This is an archived article and the information in the article may be outdated. Please look at the time stamp on the story to see when it was last updated.

THE BRONX, N.Y. — The family of a Bronx man caught in the middle of a deportation battle says they will not rest until he is back home.

Javier Castillo Maradiaga was set to be deported to Honduras Friday morning, but Immigration and Customs Enforcement pushed his flight to Monday, giving his family and supporters more time to plead his case to federal authorities.

Castillo Maradiaga, 27, has lived in the country for 20 years and was previously enrolled in the Deferred Action for Childhood Arrivals program. He was detained by ICE 14 months ago.

His sister, Dariela Maradiaga, said the tug-of-war over his deportation is taking a toll on the family.

“We are exhausted. We are hurt,” she said.

Castillo Maradiaga was brought to the United States when he was 7 years old as his family fled the danger of gangs and corruption in Honduras.

Dariela Maradiaga said she’s concerned about her brother being sent to a region he barely knows.

“The place that we fled is full of these gangs and they are charging a tax to live there,” she said. “You have to pay them a tax so nothing happens to you.”

At the root of Castillo Maradiaga’s case: he failed to renew his DACA status in 2019 — a decision his family said was influenced by a climate of anti-immigration rhetoric led by then-President Donald Trump.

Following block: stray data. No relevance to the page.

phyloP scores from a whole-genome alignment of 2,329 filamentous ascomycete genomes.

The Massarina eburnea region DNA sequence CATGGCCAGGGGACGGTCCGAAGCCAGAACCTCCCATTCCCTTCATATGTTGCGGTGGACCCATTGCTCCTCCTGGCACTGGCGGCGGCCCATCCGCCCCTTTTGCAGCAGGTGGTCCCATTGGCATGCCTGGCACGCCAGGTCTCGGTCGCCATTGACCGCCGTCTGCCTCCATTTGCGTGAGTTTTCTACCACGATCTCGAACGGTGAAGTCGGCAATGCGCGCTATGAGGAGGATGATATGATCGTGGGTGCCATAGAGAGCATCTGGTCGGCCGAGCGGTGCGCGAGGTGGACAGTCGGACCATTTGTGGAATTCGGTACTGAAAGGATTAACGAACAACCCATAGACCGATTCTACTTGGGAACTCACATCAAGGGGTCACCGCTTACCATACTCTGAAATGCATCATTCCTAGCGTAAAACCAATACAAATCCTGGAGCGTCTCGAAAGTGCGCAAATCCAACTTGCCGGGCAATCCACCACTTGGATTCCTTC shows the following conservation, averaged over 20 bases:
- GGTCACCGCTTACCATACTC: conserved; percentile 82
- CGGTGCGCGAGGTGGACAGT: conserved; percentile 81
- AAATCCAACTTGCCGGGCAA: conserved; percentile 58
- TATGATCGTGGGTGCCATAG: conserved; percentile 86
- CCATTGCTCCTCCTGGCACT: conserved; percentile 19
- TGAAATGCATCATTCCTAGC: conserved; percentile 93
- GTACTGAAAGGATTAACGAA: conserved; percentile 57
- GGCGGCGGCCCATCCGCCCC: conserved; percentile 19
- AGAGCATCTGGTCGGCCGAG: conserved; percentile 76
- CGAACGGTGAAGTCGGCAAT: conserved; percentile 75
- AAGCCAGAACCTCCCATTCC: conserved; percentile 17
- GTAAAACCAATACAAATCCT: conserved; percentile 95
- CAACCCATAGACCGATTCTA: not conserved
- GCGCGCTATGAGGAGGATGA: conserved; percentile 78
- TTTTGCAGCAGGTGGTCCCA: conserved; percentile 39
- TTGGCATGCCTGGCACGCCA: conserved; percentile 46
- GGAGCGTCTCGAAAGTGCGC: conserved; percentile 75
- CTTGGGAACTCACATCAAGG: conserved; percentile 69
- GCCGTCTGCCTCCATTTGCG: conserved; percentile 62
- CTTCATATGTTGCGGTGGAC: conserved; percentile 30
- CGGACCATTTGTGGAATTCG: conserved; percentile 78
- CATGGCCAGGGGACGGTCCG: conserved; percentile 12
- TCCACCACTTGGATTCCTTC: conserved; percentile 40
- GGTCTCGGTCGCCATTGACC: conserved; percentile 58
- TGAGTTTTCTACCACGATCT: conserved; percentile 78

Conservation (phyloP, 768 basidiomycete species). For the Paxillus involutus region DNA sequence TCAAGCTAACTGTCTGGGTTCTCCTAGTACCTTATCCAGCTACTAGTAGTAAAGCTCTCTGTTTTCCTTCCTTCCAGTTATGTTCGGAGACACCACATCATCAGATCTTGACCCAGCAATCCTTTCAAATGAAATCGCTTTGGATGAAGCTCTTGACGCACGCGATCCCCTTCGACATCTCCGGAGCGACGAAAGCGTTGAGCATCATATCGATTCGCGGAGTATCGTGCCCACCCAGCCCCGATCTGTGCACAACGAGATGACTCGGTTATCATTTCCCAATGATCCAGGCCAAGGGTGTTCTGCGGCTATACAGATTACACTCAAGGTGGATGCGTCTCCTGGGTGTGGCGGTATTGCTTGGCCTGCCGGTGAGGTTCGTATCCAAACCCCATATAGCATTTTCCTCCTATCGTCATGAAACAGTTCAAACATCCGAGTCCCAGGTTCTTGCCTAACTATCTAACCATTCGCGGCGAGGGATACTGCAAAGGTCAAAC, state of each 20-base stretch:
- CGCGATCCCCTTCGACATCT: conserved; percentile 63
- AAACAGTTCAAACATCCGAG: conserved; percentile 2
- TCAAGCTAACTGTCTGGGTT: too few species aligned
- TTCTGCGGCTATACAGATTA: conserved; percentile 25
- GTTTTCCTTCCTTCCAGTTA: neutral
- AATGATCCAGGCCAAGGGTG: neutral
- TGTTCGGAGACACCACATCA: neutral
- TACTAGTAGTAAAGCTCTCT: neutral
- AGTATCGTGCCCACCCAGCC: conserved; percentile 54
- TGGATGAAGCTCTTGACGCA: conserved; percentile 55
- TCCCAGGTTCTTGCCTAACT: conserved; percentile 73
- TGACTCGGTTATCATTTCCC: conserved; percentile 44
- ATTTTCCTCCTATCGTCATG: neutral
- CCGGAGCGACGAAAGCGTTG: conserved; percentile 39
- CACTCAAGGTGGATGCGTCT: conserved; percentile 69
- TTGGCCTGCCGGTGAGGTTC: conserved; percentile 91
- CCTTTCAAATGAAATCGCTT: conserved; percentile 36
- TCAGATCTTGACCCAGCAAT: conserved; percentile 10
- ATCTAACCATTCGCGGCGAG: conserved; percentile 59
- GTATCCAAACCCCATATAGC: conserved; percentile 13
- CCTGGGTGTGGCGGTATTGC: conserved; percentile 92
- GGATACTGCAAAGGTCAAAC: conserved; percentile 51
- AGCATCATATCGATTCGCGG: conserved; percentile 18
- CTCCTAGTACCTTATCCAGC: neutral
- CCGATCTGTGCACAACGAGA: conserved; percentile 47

President Joe Biden signed a 100-day moratorium on deportation when he took office earlier in January, however, a federal judge in Texas appointed by Trump issued a restraining order blocking the executive order, causing more chaos and confusion for families like Castillo Maradiaga’s.

Rep. Richie Torres, who represents the Bronx, decried ICE’s decision to move forward with the deportation.

“There is no reason to rush this deportation and cause senseless suffering among the family of Javier Castillo Maradiaga,” he said.

Castillo Maradiaga was turned over to ICE in December 2019 by the city Department of Correction following an arrest, according to an ICE spokesperson. The charges were later dismissed but an immigration judge in January denied his motion for a stay on his removal.

“U.S. Immigration and Customs Enforcement is in compliance with the temporary restraining order issued by U.S. District Court for the Southern District of Texas on Jan. 26,” the ICE spokesperson told PIX11 on Friday.

Castillo Maradiaga remains in a Louisiana detention center waiting to learn his fate. His family, meanwhile, vows to continue their fight with rallies and legal action appealing to ICE in New York.